Investigational research animals that have been genome edited CANNOT enter the food supply in the United States, irrespective of the edits they carry, unless the researcher that has produced that animal has submitted an FDA Investigational New Animal Drug (INAD), and additionally has obtained a food use authorization which requires a TON of paperwork and also data collection. PERIOD. So when I read the headline, “Gene-edited beef cattle receive regulatory clearance in U.S.”, I felt the need to pen this BLOG. And it is a little wonky (in the political sense) because that is the nature of regulatory discussions.

While it is true that the FDA decided to exercise enforcement discretion for two slick founder animals produced by a company, Recombinetics, this “enforcement discretion” option is only available to developers. And this decision was not a “regulatory approval”, but rather it was a determination by the FDA that this product was low risk enough that it is not an FDA enforcement priority. In other words, a blind eye will be turned to the sale of this “unapproved animal drug” as it is deemed low risk. And that would be quite appropriate given the low risk of this product. But what is not obvious from the press coverage is 1) This decision is made on an individual animal basis (i.e. the data for EACH genome edited animal needs to be submitted to the FDA) and this particular decision was for two cattle and their future offspring, and 2) This path is only available to commercial developers who are bringing a product to market, not academic or university researchers who are researching genome editing.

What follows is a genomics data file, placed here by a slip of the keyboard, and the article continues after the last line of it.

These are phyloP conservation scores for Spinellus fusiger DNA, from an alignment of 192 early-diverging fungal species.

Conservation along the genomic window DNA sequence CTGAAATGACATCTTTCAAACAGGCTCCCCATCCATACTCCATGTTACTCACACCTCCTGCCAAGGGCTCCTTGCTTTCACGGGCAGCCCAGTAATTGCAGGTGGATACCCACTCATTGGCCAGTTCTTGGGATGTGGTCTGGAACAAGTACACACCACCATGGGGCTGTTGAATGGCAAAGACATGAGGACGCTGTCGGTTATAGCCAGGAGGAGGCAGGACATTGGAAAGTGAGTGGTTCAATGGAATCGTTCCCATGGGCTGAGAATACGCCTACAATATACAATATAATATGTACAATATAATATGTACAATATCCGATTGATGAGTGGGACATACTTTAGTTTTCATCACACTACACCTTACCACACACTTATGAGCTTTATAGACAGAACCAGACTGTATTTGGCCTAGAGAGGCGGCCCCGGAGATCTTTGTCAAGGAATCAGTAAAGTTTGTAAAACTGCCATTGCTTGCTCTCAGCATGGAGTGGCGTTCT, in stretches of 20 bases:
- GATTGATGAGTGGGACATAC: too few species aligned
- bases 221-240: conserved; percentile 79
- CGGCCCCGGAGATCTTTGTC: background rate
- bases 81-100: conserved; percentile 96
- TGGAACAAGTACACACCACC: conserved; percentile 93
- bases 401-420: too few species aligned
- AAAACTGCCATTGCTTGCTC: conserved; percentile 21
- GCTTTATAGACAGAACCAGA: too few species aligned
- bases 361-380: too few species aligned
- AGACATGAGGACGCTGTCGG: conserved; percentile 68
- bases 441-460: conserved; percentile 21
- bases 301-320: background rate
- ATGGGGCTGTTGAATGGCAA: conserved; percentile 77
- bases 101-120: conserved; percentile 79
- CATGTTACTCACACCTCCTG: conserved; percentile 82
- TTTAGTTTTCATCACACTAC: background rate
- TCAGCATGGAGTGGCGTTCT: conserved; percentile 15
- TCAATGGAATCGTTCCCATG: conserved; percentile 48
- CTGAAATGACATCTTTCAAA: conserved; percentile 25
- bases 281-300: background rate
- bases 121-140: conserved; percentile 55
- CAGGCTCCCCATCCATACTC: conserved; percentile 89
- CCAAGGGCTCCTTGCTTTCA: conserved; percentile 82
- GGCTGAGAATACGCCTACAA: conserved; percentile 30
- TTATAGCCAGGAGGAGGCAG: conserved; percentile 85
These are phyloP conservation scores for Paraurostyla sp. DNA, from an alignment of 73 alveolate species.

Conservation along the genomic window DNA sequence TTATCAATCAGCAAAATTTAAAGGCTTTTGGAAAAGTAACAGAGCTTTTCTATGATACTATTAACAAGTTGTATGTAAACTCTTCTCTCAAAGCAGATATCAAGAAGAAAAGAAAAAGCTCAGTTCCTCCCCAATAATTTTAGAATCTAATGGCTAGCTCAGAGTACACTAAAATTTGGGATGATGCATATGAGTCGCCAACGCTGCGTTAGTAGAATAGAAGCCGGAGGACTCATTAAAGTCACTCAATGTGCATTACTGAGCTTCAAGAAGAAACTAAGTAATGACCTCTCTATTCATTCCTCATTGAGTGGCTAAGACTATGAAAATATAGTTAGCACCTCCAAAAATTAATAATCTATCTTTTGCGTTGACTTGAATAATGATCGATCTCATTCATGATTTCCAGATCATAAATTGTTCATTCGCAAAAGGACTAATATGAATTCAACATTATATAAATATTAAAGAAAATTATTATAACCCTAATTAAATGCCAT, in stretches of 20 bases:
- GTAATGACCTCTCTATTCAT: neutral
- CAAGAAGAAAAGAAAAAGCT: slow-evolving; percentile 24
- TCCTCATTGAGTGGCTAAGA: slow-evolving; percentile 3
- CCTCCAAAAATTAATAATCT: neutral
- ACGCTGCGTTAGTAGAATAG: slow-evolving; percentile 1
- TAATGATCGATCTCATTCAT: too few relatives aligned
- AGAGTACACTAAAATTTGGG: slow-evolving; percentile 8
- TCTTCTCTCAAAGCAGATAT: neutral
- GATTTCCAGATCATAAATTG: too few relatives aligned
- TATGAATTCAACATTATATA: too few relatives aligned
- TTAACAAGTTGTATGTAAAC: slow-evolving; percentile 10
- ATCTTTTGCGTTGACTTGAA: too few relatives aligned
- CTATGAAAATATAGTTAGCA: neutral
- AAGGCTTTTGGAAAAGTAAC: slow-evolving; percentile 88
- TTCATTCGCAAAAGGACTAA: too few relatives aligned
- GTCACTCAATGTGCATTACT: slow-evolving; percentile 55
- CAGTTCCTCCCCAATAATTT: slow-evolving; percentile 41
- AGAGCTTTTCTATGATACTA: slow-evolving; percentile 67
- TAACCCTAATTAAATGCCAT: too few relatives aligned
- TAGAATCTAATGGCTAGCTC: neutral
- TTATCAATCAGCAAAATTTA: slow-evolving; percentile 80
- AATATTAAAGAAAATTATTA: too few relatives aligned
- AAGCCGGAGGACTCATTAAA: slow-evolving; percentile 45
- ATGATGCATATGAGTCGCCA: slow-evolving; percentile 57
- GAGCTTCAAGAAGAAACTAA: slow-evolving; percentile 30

If I, as an academic researcher, was to perform exactly the same edit and make a slick genome edited cow, the only way that I could have that animal enter commerce and the food supply would be to open an INAD, and then request a food use authorization. And I know exactly the amount of work involved in doing that as I have spent basically the entire pandemic trying to obtain food use authorization for some genome edited knock-out (gene deletion) research sheep and cattle we have produced at UC Davis. Spoiler alert – I did not obtain a food use authorization. However, I was eventually given permission to render them – meaning their carcasses could enter the animal feed chain (i.e. dog food).